Nearly one millennium ago, a group of Armenian monks established a hospital outside the walls of Jerusalem to treat victims of leprosy, a chronic disease that was widespread during the Middle Ages. The hospital, known as the Military and Hospitaller Order of Saint Lazarus of Jerusalem, eventually served the Knights of St. Lazarus -- European knights who had contacted leprosy or had been permanently wounded in Crusade battles from the point of the First Crusade in 1099.
When the Muslim conqueror Saladin invaded the Holy Land in 1187, the Order of St. Lazarus lost its main hospital and convent as well as many of its knights in Jerusalem. After moving to Acre, the order was eventually expelled by Muslim forces at the end of the 13th century, which terminated their 200-year presence in the Holy Land.
Throughout the centuries, the order, made up of an international community of Christians, has continued on with its medical and hospital care as well as charitable and orphanage work across the world.
"But now we've come back home," says the order's grand chancellor and delegate for the Holy Land, Count Phillipe Piccapietra, referring to the decision to move the order's headquarters back to Jerusalem last year after a 720-year-old exile in France.
In a recent interview with Tazpit News Agency earlier this week, Piccapietra explained that "no one can understand the move [back] better than the Israelis."
"Israel is the center of the world and here you can meet the whole world," said the count, originally from Switzerland.
While the functions of the Order of St. Lazarus are slightly different today in Jerusalem -- it no longer treats lepers and wounded knights -- the organization seeks to heal minds, spirits and bodies regardless of religious and political borders, says Piccapietra.
The order's new project is to make Jerusalem's Old City accessible to the handicapped via environmentally friendly electric-run vehicles and mobility scooters. This is currently being carried out together with the Jerusalem municipality, which seeks to limit the number of cars driving through the narrow streets of the Old City and encourage the use of these smaller, more eco-friendly vehicles.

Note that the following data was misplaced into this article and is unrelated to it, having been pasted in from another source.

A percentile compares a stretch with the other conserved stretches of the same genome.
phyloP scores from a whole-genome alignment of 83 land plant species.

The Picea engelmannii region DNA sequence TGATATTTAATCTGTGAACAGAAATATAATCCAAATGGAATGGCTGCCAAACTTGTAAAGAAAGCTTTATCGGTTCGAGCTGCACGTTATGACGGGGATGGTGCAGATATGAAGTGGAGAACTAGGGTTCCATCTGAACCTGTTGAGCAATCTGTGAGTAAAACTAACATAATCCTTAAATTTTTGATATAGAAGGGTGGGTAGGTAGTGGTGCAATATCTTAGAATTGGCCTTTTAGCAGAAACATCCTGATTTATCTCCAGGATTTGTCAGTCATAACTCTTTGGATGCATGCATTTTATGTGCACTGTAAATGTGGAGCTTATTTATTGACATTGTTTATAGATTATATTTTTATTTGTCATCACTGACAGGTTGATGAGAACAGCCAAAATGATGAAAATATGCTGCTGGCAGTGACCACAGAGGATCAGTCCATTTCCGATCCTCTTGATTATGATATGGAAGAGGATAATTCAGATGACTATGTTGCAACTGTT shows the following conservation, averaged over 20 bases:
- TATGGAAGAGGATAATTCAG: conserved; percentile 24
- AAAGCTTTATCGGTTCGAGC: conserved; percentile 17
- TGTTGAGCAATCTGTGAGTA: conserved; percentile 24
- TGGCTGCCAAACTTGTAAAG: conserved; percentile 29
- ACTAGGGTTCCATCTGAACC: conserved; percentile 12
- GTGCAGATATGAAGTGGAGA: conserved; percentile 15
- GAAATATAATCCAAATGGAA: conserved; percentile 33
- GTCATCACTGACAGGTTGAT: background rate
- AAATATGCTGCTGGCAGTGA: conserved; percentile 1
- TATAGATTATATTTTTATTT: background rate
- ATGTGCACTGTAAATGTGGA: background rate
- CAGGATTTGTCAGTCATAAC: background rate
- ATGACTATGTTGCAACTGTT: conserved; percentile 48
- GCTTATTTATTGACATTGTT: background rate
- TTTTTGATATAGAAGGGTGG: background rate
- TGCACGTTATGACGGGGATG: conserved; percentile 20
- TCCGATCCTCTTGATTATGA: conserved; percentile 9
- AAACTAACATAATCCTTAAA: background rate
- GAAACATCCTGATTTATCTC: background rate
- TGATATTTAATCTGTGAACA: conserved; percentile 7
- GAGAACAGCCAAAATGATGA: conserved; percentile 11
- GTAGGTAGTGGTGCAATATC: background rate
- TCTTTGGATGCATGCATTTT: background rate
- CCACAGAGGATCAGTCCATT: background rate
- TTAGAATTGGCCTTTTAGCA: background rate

The order is also taking an active part in the Jerusalem municipality's first international Jerusalem Symposium on Green and Accessible Pilgrimage this week, headed by Deputy Mayor Naomi Tsur. The symposium seeks to welcome millions of pilgrims and eco-friendly travelers to Jerusalem every year as well as promote the city's conservation of unique cultural, biblical and natural heritage of all faiths.
The first pilgrim that the symposium welcomed was none other than a member of the Military and Hospitaller Order of St. Lazarus, Jorgen Nilsson, a Swede who walked 5,000 kilometers in six months to make his pilgrimage to Jerusalem.
"I wanted to make this journey to mark the order's return home, and to bring a message for peace and take a stand against xenophobia," Nilsson told Tazpit News Agency.
"It's my first time in the Holy Land and the first time that a member of the order has ever made this trek by foot to Jerusalem in our history," Nilsson said.
Nilsson left Sweden in November, trekking through Denmark, Germany, France, Italy and Greece before taking a boat to Cyprus and onto Haifa. In Israel, the 39-year-old Swedish engineer did some more walking, from Haifa to Jerusalem, in time for the green symposium.
"I'm so happy to be in the Holy Land -- I love the people and food, especially the hummus and falafel," Nilsson added.
"I would love to come back again to the Holy Land, but next time not by foot."
Photo Credit: Tzuriel Cohen Arazi, Tazpit News Agency / Description: St. Lazarus member, Jorgen Nilsson walked 5,000 kilometers over six months to make his pilgrimage to Jerusalem from his native Sweden.